Arthurian names, Astrophel and Stella, band names, classic names, created names, Disney names, Doctor Who, english names, famous namesakes, fictional namesakes, French words, germanic names, Greek names, hebrew names, Hollywood names, honouring, Idylls of the King, Italian names, Latin names, Little Women, locational names, Lord Tennyson, mythological names, name history, name meaning, name popularity, name trends, names from comics, names from movies, names from television, nicknames, Old French names, popular names, retro names, royal names, Russian names, saints names, Sanskrit names, scandinavian names, Shakespearean names, Sir Philip Sydney, Spanish names, unisex names, vintage names, Welsh names, William Shakespeare
Amy is the English form of the Old French name Amée, meaning “beloved”; it’s a form of the Latin name Amata. It was in use in the Middle Ages, and revived in the 19th century. Amy was #32 in the 1900s, and by the following decade had sunk to #58, leaving the Top 100 in the 1920s. Amy disappeared from the charts between 1940 and 1960, but soared in popularity to make the Top 100 in the 1970s, and peaked in the 1980s at #8; by the 1990s it had only dropped one place. Amy had a very gentle decline, and left the Top 100 in 2011, but last year rallied and made #89, showing that there is life in this name yet. No wonder Amy has remained such a favourite – it’s a simple, unpretentious name with a nice meaning, and possesses appealing fictional namesakes from Little Women‘s Amy March to Doctor Who‘s Amelia “Amy” Pond.
Enid is a Welsh name meaning “soul”. In medieval Welsh legend, Enid is the wife of Geraint, a warrior king who is one of King Arthur’s men. Due to a silly misunderstanding, Geraint believes Enid has been unfaithful, and drags her off on a dangerous journey where she is not allowed to speak to him. Sensible Enid ignores this request, as she often has to warn him of approaching danger. Somehow this road trip from hell doesn’t put Enid off her husband, and in the end the two lovebirds are reconciled. Lord Tennyson turned the legend into two poems for his Idylls of the King, which brought the name to the attention of literature-loving Victorians. Enid was #64 in the 1900s, #49 for the 1910s, and peaked in the 1920s at #40. It left the Top 100 in the 1940s, and hasn’t charted since the 1950s. The most famous Australian Enid is Dame Enid Lyons, the first woman elected to the House of Representatives. Strong yet sweet, and sounding like an anagram of Eden, this is a clunky old-style name which deserves revival.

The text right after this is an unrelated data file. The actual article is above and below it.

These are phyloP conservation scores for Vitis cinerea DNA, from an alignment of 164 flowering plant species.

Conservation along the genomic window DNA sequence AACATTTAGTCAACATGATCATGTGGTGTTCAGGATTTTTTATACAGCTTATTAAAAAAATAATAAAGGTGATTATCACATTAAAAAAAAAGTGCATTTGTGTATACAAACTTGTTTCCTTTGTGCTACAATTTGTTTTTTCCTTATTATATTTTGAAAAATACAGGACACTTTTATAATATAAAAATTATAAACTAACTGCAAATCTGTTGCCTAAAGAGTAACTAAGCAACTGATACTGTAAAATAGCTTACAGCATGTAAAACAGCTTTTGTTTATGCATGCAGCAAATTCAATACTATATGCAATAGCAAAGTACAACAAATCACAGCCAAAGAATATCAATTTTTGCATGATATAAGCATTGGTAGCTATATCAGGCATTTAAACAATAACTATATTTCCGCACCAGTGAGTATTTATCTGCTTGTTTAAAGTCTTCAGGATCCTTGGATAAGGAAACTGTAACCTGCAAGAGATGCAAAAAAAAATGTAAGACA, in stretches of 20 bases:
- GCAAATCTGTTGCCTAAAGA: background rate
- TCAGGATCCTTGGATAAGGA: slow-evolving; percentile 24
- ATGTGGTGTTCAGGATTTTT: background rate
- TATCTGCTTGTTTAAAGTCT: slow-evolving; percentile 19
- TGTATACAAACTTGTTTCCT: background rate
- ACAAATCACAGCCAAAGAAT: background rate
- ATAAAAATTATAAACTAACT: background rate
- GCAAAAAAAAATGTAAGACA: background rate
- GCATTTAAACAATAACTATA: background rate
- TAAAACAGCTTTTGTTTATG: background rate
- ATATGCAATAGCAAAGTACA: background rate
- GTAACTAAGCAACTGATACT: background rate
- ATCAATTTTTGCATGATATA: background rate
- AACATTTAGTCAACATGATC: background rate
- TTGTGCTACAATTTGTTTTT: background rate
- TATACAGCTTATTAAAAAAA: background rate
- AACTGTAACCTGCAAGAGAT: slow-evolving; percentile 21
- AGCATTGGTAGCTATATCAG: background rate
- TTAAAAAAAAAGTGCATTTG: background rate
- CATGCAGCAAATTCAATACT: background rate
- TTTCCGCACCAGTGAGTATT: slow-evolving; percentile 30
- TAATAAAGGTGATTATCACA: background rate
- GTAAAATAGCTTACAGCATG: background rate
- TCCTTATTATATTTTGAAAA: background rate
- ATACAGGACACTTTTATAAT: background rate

Gertrude is a Germanic name meaning “spear of strength”. It was used amongst medieval German nobility and royalty, and Saint Gertrude was one of the great mystics of the 13th century. The name probably didn’t become well known in Britain until the 15th century, due to immigration from the Netherlands. Shakespeare used it for the Danish queen in Hamlet, giving it a stamp of approval as an English name. The name seems to have been more common in Australia amongst Catholics, due to its saintly namesake. Gertrude was #54 in the 1900s, #87 in the 1910s, and had left the Top 100 by the 1920s. It hasn’t charted since the 1930s – a very steep decline. However, I feel that this dignified name could have a slight revival, and would make a very hip and cutting-edge choice. The nicknames Gertie and Trudy seem cute and usable.